The highlight of the menu is the Shark Bone Cartilage Soup, highly popularized by Chef Chan @ Hua Ting. For this menu, it was served with a touch of superior sharks’ fins and fish maw which I was impressed on how they can justify and balance out the costs. The soup’s appearance was exactly like the Hua Ting’s version, rich, gelatinous and creamy from the hours of simmering of the bones and cartilages. On taste, it was deliciously full of warmth but I could sense a certain taste element was missing even though it was already very good. Despite trying hard to figure out what it was before I could finish my soup, I could not find the missing piece of the puzzle until the last drop when I finally realized what was missing. It was that small piece of Jin Hua Ham that gives the rich broth an extra oomph of umami characters as what we have always experienced in Hua Ting. But to be fair, given the price of the set meal, every penny is its own worth and without the ham, the soup could still stand on its own. Personally, I would be glad to trade in the sharks’ fin which is actually tasteless cartilages for that coveted piece of cured ham that would greatly enhance the deliciousness of the soup further with its strong umami character.
Before the next course of the meal, the first extra dish that came by which was Sauté Prawns with Salted Egg Yolk. This is also one dish that is synonymous with Pearl Garden that differentiates it out from Hua Ting. It had that kind of salty fermented aromas as what is termed “Kiam Pang” in Hokkien. Evolving around the same time as wasabi prawns, this dish has caught on very well with the local dinning crowd despite its perceived high cholesterol image. The plump juicy prawns had gone through the standard rinsing method with running water for a good hour to make them succulent and crunchy. Coated with a thin but very crispy batter, the prawns were tossed in chopped cooked salted egg yolks to give it a nutty buttery richness. It is sinful yet addictive, nutty rich yet with delicate flavours.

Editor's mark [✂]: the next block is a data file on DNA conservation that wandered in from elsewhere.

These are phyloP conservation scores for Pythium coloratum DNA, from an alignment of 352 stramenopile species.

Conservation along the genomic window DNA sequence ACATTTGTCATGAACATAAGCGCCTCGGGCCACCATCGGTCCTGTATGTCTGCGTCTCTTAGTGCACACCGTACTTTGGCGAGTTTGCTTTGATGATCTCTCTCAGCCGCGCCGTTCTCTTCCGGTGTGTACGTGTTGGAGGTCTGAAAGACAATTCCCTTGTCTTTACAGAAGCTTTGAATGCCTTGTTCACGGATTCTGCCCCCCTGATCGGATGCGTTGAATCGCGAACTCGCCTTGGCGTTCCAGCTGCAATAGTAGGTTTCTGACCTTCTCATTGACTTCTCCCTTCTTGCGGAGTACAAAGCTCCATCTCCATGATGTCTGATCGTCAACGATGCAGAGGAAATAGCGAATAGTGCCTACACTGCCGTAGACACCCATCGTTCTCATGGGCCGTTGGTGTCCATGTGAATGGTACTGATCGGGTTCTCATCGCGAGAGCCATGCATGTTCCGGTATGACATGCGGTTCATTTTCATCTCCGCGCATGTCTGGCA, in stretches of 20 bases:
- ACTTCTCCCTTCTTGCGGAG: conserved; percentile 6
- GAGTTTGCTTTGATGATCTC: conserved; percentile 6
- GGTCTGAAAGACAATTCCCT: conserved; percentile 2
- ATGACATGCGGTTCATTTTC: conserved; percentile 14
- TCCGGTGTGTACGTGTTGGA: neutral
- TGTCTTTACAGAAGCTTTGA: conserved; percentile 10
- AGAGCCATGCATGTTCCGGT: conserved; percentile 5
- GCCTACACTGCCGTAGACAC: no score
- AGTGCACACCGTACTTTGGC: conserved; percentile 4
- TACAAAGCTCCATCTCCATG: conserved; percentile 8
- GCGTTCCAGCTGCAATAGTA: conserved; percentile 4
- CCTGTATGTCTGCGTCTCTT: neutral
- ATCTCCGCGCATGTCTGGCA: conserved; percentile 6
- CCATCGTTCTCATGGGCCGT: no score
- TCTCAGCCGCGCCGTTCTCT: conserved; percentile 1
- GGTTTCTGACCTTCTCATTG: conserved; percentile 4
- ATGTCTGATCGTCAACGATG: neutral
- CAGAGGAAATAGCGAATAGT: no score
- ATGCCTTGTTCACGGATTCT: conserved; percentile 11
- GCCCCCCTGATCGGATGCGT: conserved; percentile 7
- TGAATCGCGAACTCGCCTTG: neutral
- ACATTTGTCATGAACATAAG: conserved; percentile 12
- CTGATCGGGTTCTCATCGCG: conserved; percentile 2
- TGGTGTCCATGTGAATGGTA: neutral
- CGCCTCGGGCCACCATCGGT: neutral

In place of a sorbet as a palate refresher, we tried the steam bai ling mushroom in Chaozhou style preparation. Thick luscious slices of bai ling mushrooms rested in tofu and were steamed with a topping of shredded salty vegetables, sour plum, chilies, mushrooms and Chinese celery and ladled with a light broth. The tangy broth was a nice palate cleanser and the supple abalone like textured mushrooms took to the flavourful stock like a fish to water.
Sea Perch is a relatively new generation of fish fillets favoured by chefs in Singapore as environmentally it is friendlier than the fast disappearing Chilean Seabass or codfish as it is commonly known. This fillet has finer flakes of meat and less fatty fish notes than codfish but with an equal sweetness. Since the first Peach Garden outlet @ Novena, this has been their signature dish, with the crispy deep fried fillet being served with plum sauce or Thai sweet chili sauce. I like their generous portion serving of the fish too!
A lovely tofu dish that I have always enjoyed from Chef Chan’s kitchen at Hua Ting is a home made tofu with a delicious crabmeat sauce and Honshimeiji mushrooms. Peach Garden’s version is just as good with the extra smooth home made tofu resting on a bed of local spinach and covered with a light yet flavourful sauce with delicate seafood sweetness and generously spiked with crabmeat. Obviously the master has taught the pupil well in being able to elevate a humble tofu dish to an elegant masterpiece of its own.
Perhaps the most satisfying dish for me is the newly discovered stewed noodle with sliced abalone in abalone sauce. “Original Jus, Original Taste” as a saying in Chinese goes, fresh Hong Kong style egg noodles were blanched and expertly rolled into a cocoon shape before being covered with a rich glistening sauce infused with abalone notes from the hours of braising dried abalones in it. The abalones are then sliced and each plate was garnish with a thicker than norm piece of the tender shellfish. Portions were decent but it was the taste that made it very memorable for me.
Desserts were supposed to be a chilled jelly Royale with julienne of coconut. But I have always been a fan of their chilled black glutinous rice with coconut ice cream so I requested to have two out of the four portions to be switched. Mum was impressed with the chilled version of the pulot hitam (black glutinous rice porridge) enriched with the not too sweet coconut ice cream while my wife N absolutely adored the cubes of jelly with fresh coconut julienne and coconut water that made it light and refreshing. For me, I am happy to have the best of both worlds.
A prodigy may outshine his master one day in the future but one must never forget the master’s merit of foundation laying for his prodigies during their formative years. For a chef, nothing can be more satisfying to see your creative works being passed on to the next generation of chefs who can make good with them, leaving your name behind as a legend.